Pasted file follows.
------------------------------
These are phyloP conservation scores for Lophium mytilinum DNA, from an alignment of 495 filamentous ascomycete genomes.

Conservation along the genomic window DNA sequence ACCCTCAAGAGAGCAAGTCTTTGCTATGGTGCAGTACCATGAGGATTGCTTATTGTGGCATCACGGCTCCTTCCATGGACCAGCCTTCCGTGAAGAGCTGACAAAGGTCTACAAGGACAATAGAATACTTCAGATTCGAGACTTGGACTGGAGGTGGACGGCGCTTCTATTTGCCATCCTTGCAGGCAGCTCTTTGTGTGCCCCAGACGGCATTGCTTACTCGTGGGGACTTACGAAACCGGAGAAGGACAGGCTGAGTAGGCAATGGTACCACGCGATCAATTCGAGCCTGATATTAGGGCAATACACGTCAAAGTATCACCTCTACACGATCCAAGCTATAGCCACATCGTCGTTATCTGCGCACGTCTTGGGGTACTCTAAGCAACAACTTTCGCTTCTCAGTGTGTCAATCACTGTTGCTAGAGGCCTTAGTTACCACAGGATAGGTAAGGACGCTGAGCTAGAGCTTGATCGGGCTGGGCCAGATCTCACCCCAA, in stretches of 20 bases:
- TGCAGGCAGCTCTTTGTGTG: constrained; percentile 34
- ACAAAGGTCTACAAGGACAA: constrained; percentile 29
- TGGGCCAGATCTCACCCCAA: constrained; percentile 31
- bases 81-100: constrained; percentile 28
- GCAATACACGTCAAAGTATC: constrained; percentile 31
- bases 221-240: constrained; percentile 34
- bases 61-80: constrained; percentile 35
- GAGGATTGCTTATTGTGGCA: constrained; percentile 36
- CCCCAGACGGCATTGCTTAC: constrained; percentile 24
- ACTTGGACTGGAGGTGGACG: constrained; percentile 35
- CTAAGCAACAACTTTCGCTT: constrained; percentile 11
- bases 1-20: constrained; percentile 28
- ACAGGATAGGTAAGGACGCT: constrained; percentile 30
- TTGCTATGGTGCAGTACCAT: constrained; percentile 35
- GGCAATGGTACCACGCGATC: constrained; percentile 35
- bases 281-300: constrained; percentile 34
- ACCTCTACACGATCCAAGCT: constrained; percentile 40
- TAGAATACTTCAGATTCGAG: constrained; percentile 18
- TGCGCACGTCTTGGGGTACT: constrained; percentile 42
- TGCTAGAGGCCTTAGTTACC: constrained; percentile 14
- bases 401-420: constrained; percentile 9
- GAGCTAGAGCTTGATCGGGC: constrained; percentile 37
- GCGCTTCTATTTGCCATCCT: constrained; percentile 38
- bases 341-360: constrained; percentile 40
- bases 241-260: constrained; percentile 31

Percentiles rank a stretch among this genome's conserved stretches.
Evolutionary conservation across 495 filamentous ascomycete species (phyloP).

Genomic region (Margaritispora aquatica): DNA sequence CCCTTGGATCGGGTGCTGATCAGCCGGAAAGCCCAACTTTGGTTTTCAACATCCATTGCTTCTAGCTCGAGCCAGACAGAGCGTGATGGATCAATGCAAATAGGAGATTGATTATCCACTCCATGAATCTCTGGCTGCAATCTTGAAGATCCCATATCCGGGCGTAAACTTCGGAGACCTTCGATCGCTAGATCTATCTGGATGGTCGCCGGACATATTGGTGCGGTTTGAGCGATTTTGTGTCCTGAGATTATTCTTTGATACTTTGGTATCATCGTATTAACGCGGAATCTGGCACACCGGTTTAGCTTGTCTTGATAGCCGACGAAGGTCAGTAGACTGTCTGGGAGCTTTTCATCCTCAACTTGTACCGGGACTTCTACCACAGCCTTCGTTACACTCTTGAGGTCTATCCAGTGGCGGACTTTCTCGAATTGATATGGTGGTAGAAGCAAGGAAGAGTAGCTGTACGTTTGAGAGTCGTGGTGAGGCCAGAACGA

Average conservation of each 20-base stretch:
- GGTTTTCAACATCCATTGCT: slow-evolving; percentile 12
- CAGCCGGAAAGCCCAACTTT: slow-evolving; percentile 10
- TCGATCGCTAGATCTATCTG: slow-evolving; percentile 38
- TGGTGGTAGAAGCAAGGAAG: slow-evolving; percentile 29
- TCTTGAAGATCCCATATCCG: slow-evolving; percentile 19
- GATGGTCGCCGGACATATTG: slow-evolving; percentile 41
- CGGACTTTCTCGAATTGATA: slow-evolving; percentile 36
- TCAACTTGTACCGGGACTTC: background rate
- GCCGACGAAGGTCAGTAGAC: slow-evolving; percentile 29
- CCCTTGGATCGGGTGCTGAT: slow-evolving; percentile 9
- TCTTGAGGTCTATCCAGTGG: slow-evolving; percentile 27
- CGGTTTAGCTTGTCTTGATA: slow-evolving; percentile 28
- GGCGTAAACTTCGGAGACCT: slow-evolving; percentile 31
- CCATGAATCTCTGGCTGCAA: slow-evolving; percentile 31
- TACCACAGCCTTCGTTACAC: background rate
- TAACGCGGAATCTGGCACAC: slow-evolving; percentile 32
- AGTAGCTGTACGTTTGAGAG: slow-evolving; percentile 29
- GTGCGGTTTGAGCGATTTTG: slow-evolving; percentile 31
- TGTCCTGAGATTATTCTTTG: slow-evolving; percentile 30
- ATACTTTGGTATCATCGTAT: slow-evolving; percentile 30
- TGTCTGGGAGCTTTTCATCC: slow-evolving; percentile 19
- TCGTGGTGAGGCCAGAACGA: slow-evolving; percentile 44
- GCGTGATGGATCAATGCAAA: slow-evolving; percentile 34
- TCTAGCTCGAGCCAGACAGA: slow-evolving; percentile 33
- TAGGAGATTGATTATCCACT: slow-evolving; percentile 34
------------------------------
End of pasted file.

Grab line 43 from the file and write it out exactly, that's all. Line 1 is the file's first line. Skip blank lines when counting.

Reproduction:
- CGGTTTAGCTTGTCTTGATA: slow-evolving; percentile 28